UK magazine uses photo on cover without permission, blames it on a stock photo website

Jul 9, 2019

Dunja Djudjic

Dunja Djudjic is a multi-talented artist based in Novi Sad, Serbia. With 15 years of experience as a photographer, she specializes in capturing the beauty of nature, travel, and fine art. In addition to her photography, Dunja also expresses her creativity through writing, embroidery, and jewelry making.

UK magazine uses photo on cover without permission, blames it on a stock photo website

Jul 9, 2019

Dunja Djudjic

Dunja Djudjic is a multi-talented artist based in Novi Sad, Serbia. With 15 years of experience as a photographer, she specializes in capturing the beauty of nature, travel, and fine art. In addition to her photography, Dunja also expresses her creativity through writing, embroidery, and jewelry making.

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A photo of David Lynch by Nadav Kander was recently published on the cover of UK magazine The Big Issue. It would certainly be fantastic if Kander had sold the photo or gave his permission to the magazine to use it. Instead, it appears that someone photographed his framed print at an exhibition. They posted it to Alamy, and The Big Issue bought it from there, cropped it and used it for the cover.

Kander shared the story on his Instagram, explaining what happened:

FStoppers reports that there’s an image for sale on Alamy showing the black frame around Kander’s portrait of Lynch, along with the wall on which the image is hanging. The link doesn’t work for me at the time of writing, and I wasn’t able to find a photo that looks similar. Still, just like Kander claims, the magazine cover features his photo, only it’s cropped very tightly. It’s possible that someone from the magazine’s art department cropped it to remove the black frame.

After the photographer published his story, The Big Issue responded to his post in a comment. It has apologized for the mistake, but it places most of the blame on Alamy:

“Hi Nadav, we’re very sorry you feel aggrieved. This image was sourced by the art team. They discovered it on Alamy. It’s a great image that we felt would help move the magazine. We told Alamy what we were doing and neither tried to pull the wool over anybody’s eyes nor get away without paying.

The first we discovered about the issues with the image was when your agency got in touch at the start of the week. Clearly, Alamy have some explaining to do. We would never intentionally do this. As an organisation that serves the complex needs of thousands of our vendors each year, we understand the need to meet emotional distress with sensitivity. We hope this goes some way to explaining the situation. If you would like to discuss further, please DM us.”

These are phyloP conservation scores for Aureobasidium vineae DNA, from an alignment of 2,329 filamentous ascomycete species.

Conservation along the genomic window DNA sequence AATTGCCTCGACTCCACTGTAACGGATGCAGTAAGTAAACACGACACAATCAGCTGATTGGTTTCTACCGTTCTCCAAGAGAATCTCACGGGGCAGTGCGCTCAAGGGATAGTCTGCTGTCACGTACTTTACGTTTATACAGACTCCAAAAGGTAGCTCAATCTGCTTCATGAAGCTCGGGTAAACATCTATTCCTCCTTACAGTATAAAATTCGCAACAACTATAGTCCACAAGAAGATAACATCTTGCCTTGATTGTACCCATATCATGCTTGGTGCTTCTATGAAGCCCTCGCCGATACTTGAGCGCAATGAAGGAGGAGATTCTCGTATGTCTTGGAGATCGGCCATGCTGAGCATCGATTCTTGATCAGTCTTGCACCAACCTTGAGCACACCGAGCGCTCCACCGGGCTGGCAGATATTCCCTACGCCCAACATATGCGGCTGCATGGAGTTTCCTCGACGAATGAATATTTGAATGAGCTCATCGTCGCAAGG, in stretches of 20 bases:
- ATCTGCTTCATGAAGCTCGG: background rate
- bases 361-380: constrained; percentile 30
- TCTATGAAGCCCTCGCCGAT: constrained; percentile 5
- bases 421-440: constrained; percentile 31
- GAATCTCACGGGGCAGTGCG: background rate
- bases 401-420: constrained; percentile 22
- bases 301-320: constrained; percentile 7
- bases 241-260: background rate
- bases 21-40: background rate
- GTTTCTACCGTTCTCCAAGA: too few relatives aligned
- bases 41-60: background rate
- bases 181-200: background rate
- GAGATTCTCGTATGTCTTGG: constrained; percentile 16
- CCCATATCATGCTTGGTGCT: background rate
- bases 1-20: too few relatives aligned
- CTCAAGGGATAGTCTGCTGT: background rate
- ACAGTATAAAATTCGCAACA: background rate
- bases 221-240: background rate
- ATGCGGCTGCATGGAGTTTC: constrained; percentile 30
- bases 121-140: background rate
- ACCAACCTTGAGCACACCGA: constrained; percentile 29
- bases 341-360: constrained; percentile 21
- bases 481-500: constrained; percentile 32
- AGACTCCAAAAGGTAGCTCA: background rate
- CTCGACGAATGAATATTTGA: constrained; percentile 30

This whole charade reminded me in a way of the Richard Prince case and it seems that I’m not the only one. Photographer Erik Madigan Heck left a funny comment on Kandre’s post that adds a bit of humor to the bitter situation:

“You should re-photograph the magazine cover and crop in, and then forge Richard Prince’s signature on it, and turn around and sell it to Christie’s for a profit as a Banksy stunt. Turn the unfortunate situation into an advantageous one.”

As many people in the comments noted, this is one of Kander’s most recognizable images. Okay, not everyone would know that, but someone working in the art department of a magazine certainly should. Still, mistakes happen, but I’m not sure that Alamy is entirely to blame. The “photographer” who posted it there is the most guilty, in my opinion. But from there on, both Alamy and The Big Issue should have paid more attention.

[via FStoppers]

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Dunja Djudjic

Dunja Djudjic

Dunja Djudjic is a multi-talented artist based in Novi Sad, Serbia. With 15 years of experience as a photographer, she specializes in capturing the beauty of nature, travel, and fine art. In addition to her photography, Dunja also expresses her creativity through writing, embroidery, and jewelry making.

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One response to “UK magazine uses photo on cover without permission, blames it on a stock photo website”

  1. Paul Ford Avatar
    Paul Ford

    No excuse pay the photographer his dues, Even I can do a reverse image search for the copyright owner.